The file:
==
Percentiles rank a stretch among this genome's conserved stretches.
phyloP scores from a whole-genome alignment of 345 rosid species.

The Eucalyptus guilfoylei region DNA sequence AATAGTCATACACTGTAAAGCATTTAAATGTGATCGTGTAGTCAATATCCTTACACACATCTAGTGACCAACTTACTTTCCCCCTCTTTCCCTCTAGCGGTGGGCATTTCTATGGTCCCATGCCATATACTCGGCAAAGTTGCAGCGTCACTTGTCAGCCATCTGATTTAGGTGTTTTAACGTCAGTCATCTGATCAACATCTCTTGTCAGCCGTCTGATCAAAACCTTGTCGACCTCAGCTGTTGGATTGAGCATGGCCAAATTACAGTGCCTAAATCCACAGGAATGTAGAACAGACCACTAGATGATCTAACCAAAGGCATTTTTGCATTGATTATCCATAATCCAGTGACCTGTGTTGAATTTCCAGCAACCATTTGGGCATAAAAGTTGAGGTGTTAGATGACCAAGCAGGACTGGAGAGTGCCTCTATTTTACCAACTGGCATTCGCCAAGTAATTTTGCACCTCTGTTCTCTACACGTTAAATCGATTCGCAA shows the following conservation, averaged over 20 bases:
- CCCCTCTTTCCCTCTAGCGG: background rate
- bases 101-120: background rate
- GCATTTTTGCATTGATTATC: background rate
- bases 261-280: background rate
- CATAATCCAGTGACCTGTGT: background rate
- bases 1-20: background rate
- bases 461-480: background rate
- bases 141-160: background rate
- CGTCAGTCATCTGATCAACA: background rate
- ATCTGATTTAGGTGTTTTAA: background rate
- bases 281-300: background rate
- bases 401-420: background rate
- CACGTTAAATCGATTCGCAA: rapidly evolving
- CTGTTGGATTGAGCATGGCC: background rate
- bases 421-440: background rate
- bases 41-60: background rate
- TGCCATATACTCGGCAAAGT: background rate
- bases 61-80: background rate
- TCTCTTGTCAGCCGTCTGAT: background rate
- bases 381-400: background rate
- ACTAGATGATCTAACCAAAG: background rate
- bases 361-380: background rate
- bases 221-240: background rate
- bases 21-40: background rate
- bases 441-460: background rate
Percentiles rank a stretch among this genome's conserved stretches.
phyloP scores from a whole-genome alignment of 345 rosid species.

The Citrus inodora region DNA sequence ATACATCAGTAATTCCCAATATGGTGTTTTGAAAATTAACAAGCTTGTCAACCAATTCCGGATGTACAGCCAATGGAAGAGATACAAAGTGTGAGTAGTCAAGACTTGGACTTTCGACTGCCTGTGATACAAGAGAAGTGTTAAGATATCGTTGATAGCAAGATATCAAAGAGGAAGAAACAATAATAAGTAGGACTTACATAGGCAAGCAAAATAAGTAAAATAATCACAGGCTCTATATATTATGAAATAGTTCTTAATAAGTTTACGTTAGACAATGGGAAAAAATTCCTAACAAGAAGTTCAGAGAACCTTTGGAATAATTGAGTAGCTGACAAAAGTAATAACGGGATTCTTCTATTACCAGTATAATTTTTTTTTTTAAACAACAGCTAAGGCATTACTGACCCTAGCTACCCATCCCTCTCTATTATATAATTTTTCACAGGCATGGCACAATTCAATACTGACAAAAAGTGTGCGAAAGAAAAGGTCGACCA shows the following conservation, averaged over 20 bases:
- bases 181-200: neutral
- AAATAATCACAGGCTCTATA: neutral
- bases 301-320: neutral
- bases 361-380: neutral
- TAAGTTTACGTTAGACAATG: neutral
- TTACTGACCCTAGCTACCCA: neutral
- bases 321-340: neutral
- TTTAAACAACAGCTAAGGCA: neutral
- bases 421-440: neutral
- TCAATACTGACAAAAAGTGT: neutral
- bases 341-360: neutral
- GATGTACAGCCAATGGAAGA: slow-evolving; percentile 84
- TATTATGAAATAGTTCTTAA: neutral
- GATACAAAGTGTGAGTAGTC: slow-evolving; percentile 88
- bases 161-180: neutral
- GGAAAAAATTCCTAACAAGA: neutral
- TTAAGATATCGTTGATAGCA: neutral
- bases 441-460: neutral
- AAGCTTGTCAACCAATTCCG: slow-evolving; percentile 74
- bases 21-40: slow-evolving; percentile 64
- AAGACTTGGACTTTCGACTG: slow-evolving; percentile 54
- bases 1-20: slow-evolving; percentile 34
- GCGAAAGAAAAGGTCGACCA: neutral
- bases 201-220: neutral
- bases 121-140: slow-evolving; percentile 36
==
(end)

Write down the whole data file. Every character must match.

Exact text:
Percentiles rank a stretch among this genome's conserved stretches.
phyloP scores from a whole-genome alignment of 345 rosid species.

The Eucalyptus guilfoylei region DNA sequence AATAGTCATACACTGTAAAGCATTTAAATGTGATCGTGTAGTCAATATCCTTACACACATCTAGTGACCAACTTACTTTCCCCCTCTTTCCCTCTAGCGGTGGGCATTTCTATGGTCCCATGCCATATACTCGGCAAAGTTGCAGCGTCACTTGTCAGCCATCTGATTTAGGTGTTTTAACGTCAGTCATCTGATCAACATCTCTTGTCAGCCGTCTGATCAAAACCTTGTCGACCTCAGCTGTTGGATTGAGCATGGCCAAATTACAGTGCCTAAATCCACAGGAATGTAGAACAGACCACTAGATGATCTAACCAAAGGCATTTTTGCATTGATTATCCATAATCCAGTGACCTGTGTTGAATTTCCAGCAACCATTTGGGCATAAAAGTTGAGGTGTTAGATGACCAAGCAGGACTGGAGAGTGCCTCTATTTTACCAACTGGCATTCGCCAAGTAATTTTGCACCTCTGTTCTCTACACGTTAAATCGATTCGCAA shows the following conservation, averaged over 20 bases:
- CCCCTCTTTCCCTCTAGCGG: background rate
- bases 101-120: background rate
- GCATTTTTGCATTGATTATC: background rate
- bases 261-280: background rate
- CATAATCCAGTGACCTGTGT: background rate
- bases 1-20: background rate
- bases 461-480: background rate
- bases 141-160: background rate
- CGTCAGTCATCTGATCAACA: background rate
- ATCTGATTTAGGTGTTTTAA: background rate
- bases 281-300: background rate
- bases 401-420: background rate
- CACGTTAAATCGATTCGCAA: rapidly evolving
- CTGTTGGATTGAGCATGGCC: background rate
- bases 421-440: background rate
- bases 41-60: background rate
- TGCCATATACTCGGCAAAGT: background rate
- bases 61-80: background rate
- TCTCTTGTCAGCCGTCTGAT: background rate
- bases 381-400: background rate
- ACTAGATGATCTAACCAAAG: background rate
- bases 361-380: background rate
- bases 221-240: background rate
- bases 21-40: background rate
- bases 441-460: background rate
Percentiles rank a stretch among this genome's conserved stretches.
phyloP scores from a whole-genome alignment of 345 rosid species.

The Citrus inodora region DNA sequence ATACATCAGTAATTCCCAATATGGTGTTTTGAAAATTAACAAGCTTGTCAACCAATTCCGGATGTACAGCCAATGGAAGAGATACAAAGTGTGAGTAGTCAAGACTTGGACTTTCGACTGCCTGTGATACAAGAGAAGTGTTAAGATATCGTTGATAGCAAGATATCAAAGAGGAAGAAACAATAATAAGTAGGACTTACATAGGCAAGCAAAATAAGTAAAATAATCACAGGCTCTATATATTATGAAATAGTTCTTAATAAGTTTACGTTAGACAATGGGAAAAAATTCCTAACAAGAAGTTCAGAGAACCTTTGGAATAATTGAGTAGCTGACAAAAGTAATAACGGGATTCTTCTATTACCAGTATAATTTTTTTTTTTAAACAACAGCTAAGGCATTACTGACCCTAGCTACCCATCCCTCTCTATTATATAATTTTTCACAGGCATGGCACAATTCAATACTGACAAAAAGTGTGCGAAAGAAAAGGTCGACCA shows the following conservation, averaged over 20 bases:
- bases 181-200: neutral
- AAATAATCACAGGCTCTATA: neutral
- bases 301-320: neutral
- bases 361-380: neutral
- TAAGTTTACGTTAGACAATG: neutral
- TTACTGACCCTAGCTACCCA: neutral
- bases 321-340: neutral
- TTTAAACAACAGCTAAGGCA: neutral
- bases 421-440: neutral
- TCAATACTGACAAAAAGTGT: neutral
- bases 341-360: neutral
- GATGTACAGCCAATGGAAGA: slow-evolving; percentile 84
- TATTATGAAATAGTTCTTAA: neutral
- GATACAAAGTGTGAGTAGTC: slow-evolving; percentile 88
- bases 161-180: neutral
- GGAAAAAATTCCTAACAAGA: neutral
- TTAAGATATCGTTGATAGCA: neutral
- bases 441-460: neutral
- AAGCTTGTCAACCAATTCCG: slow-evolving; percentile 74
- bases 21-40: slow-evolving; percentile 64
- AAGACTTGGACTTTCGACTG: slow-evolving; percentile 54
- bases 1-20: slow-evolving; percentile 34
- GCGAAAGAAAAGGTCGACCA: neutral
- bases 201-220: neutral
- bases 121-140: slow-evolving; percentile 36